More MS news articles for September 2000

New Legislation Creates Landmark Autoimmune Diseases Committee at NIH

Called 'Victory' For Women's Health

DETROIT, Sept. 28 /PRNewswire/ -- Congress signed legislation yesterday that the American Autoimmune Related Diseases Association (AARDA) is calling a landmark in the recognition of autoimmunity as a major disease category and one that demands significant research attention.

The legislation establishes for the first time a permanent Autoimmune Disease Coordinating Committee within the Director's Office of the National Institutes of Health (NIH).

The NIH Initiative on Autoimmune Diseases creates a coordinating committee within the NIH director's office that will oversee all the autoimmune research activities throughout the national research institutes.  It also will promote cooperation and coordination among the institutes and other federal agencies, including the Centers for Disease Control and Prevention (CDC) and the Food and Drug Administration (FDA), involved in ongoing research into autoimmunity and autoimmune diseases.

The legislation, spearheaded by Senator Joseph R. Biden, Jr. (D-Delaware) and Representative Henry A. Waxman (D-California), is included in the Children's Health Act.

"Although autoimmune diseases may share a common cause, the autoimmune process results in diseases as diverse as type 1 diabetes, lupus and multiple sclerosis," said Senator Biden.  "This new legislation will ensure that researchers working on one of these diseases will be able to fully benefit from knowledge gained from research on all other autoimmune diseases, with an eye toward eradication of all these devastating illnesses."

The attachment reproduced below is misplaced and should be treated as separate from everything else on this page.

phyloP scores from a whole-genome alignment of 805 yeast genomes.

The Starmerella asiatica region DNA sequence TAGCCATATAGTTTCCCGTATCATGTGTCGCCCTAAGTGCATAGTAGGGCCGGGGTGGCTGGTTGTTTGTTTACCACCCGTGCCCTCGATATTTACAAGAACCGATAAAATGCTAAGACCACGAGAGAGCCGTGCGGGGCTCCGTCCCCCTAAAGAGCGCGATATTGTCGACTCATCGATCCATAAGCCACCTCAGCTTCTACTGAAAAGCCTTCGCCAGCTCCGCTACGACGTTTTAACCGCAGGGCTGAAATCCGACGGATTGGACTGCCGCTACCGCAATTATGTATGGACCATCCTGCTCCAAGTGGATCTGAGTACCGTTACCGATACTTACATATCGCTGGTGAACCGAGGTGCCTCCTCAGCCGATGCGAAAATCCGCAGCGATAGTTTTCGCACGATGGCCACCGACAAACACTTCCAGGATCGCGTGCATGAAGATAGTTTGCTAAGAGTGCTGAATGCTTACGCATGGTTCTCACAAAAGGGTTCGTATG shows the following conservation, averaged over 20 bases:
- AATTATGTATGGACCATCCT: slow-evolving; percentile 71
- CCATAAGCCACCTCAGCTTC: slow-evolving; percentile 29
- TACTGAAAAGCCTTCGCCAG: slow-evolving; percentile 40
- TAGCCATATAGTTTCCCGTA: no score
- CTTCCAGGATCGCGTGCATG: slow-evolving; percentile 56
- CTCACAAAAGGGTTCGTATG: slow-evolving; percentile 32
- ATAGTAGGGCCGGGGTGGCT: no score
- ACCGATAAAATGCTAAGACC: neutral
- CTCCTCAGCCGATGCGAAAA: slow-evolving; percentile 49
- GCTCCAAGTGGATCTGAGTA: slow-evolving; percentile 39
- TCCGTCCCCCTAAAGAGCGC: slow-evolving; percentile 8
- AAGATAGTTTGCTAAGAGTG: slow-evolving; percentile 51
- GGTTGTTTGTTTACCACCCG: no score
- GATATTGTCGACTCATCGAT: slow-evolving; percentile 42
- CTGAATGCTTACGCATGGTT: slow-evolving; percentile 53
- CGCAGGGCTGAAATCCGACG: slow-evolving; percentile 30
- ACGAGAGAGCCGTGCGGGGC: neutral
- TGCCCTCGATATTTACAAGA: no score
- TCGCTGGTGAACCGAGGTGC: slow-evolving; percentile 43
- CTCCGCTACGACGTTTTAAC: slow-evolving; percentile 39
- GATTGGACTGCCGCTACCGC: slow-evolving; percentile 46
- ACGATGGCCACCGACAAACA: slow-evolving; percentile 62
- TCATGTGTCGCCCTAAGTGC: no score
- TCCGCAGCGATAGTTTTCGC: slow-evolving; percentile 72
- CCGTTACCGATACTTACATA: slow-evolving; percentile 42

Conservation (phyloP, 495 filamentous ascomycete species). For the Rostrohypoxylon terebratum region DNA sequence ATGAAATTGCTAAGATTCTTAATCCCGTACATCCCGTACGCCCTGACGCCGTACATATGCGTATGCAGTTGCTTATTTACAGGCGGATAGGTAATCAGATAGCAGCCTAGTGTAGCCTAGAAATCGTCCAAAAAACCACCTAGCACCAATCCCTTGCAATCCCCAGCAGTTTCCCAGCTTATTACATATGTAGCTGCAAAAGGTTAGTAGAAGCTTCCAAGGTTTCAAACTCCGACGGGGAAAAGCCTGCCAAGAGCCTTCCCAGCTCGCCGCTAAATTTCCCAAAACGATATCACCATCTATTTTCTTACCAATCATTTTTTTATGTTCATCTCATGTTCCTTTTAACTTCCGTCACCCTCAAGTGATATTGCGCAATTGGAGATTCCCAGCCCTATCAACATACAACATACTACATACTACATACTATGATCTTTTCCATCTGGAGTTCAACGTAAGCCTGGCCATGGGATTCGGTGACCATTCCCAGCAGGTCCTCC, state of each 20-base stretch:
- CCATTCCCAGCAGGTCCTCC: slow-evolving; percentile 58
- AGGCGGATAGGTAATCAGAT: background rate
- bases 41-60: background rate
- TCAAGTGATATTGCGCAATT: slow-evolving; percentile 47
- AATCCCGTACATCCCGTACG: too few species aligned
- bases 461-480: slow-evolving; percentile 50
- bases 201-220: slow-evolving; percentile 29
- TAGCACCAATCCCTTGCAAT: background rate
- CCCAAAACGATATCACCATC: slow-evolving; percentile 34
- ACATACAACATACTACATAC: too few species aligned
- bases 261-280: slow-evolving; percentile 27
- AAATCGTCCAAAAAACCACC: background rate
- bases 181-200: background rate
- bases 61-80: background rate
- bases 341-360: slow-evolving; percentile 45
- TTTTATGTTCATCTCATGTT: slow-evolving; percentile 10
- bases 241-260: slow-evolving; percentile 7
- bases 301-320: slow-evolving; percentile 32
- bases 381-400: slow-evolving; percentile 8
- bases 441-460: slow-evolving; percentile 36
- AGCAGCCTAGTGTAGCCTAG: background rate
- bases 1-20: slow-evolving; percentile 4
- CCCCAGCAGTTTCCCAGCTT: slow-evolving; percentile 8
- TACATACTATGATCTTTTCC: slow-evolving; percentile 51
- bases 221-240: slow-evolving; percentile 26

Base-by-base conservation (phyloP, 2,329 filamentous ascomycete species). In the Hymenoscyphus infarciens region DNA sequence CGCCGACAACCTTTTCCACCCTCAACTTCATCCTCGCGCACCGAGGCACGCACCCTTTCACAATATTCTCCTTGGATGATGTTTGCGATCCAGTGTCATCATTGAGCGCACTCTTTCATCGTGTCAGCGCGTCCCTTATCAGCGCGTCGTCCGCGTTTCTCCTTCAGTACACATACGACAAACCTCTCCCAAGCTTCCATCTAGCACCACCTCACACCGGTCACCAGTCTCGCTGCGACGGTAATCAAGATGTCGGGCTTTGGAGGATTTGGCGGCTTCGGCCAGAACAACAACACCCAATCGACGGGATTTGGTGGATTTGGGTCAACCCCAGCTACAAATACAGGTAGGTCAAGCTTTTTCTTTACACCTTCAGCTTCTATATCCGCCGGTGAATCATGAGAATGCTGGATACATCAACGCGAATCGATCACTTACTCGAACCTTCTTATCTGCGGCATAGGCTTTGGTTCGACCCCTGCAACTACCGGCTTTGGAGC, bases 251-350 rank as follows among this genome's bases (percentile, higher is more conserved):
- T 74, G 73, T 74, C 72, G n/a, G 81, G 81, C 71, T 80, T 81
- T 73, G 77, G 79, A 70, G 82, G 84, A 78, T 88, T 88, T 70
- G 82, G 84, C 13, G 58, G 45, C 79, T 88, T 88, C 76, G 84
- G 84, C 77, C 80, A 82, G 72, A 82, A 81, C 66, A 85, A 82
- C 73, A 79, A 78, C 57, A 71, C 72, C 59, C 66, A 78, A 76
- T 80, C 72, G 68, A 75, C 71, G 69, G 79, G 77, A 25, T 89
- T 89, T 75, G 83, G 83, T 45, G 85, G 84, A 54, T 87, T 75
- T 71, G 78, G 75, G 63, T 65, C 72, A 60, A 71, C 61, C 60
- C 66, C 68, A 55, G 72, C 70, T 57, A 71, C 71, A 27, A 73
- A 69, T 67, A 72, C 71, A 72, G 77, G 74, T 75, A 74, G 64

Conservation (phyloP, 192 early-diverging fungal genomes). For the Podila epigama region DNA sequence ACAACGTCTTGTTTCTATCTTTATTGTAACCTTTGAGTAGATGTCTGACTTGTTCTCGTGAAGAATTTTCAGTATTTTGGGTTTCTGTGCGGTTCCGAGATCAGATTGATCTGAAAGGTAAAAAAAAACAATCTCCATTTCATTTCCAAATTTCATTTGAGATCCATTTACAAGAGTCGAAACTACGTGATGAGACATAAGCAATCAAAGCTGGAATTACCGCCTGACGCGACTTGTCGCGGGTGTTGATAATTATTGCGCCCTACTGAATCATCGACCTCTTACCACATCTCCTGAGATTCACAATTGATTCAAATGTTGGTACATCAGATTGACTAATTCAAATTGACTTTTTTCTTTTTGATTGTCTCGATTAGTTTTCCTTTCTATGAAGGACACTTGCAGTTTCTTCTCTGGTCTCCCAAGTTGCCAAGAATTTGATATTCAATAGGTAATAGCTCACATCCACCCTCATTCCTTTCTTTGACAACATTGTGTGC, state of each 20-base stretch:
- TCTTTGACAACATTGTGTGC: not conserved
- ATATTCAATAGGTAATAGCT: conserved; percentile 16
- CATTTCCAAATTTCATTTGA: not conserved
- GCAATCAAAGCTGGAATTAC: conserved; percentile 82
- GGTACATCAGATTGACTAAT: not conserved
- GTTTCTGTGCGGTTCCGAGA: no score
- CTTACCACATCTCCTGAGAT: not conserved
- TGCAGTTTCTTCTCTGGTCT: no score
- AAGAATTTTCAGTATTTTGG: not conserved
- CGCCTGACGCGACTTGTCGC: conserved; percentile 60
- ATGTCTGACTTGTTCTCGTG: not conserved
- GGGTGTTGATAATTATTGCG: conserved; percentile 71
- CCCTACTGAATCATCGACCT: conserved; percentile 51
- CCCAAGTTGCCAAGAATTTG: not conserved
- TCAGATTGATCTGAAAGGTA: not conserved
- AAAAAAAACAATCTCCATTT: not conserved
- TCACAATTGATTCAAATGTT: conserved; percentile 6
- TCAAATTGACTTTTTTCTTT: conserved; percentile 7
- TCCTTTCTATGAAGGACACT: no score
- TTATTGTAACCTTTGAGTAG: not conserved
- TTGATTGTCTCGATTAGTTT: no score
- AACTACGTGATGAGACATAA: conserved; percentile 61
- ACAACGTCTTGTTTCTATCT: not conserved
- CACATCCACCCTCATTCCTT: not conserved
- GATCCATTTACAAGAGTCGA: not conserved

"Most significantly, the coordinating committee will develop a plan for research and education on autoimmune diseases," according to Representative Waxman.  "The strategic plan will create crucial new funding opportunities for autoimmune research and provide an objective, scientifically sound roadmap for Congress and NIH to follow in pursuit of new treatments and cures."

Specifically, the plan must provide for a broad range of research studies relating to biomedical, psychosocial, and rehabilitative issues, including studies that address why autoimmune diseases disproportionately affect women.

"With millions suffering from autoimmune diseases, 75 percent of whom are women, this is clearly a victory for women's health," said Virginia Ladd, executive director, AARDA which played a major role in advocating this legislation.  She added that "the legislation also comes on the heels of a new study that ranks autoimmunity as one of the 10 leading causes of death among women age 65 and under."

In addition, the strategic plan which must reflect input from a broad range of scientists, patients and advocacy groups will provide for:

The chair of the Autoimmune Diseases Coordinating Committee will serve as principal advisor to the Secretary and Assistant Secretary of Health of the U.S. Department of Health and Human Services; the Director of NIH; the Director of the CDC; and, the Commissioner of the FDA.

According to AARDA, approximately 50 million Americans, 20 percent of the population or one in five people suffer from some 80 or so autoimmune diseases.  Of these, the majority are women with perhaps 30 million affected. Autoimmune diseases include multiple sclerosis, juvenile diabetes, scleroderma, lupus and Graves' disease.

Autoimmunity is the underlying cause of these diseases.  It is the process whereby the immune system mistakenly recognizes the body's own proteins as foreign invaders and begins producing antibodies that attack healthy cells and tissues, causing a variety of diseases.

AARDA is the nation's only organization dedicated to bringing a national focus to autoimmunity as a category of disease and a major women's health issue, and promoting a collaborative research effort in order to find better treatments and a cure for all autoimmune diseases.

For more information, please visit AARDA's web site at or call 1-888-856-9433.

SOURCE American Autoimmune Related Diseases Association Web Site: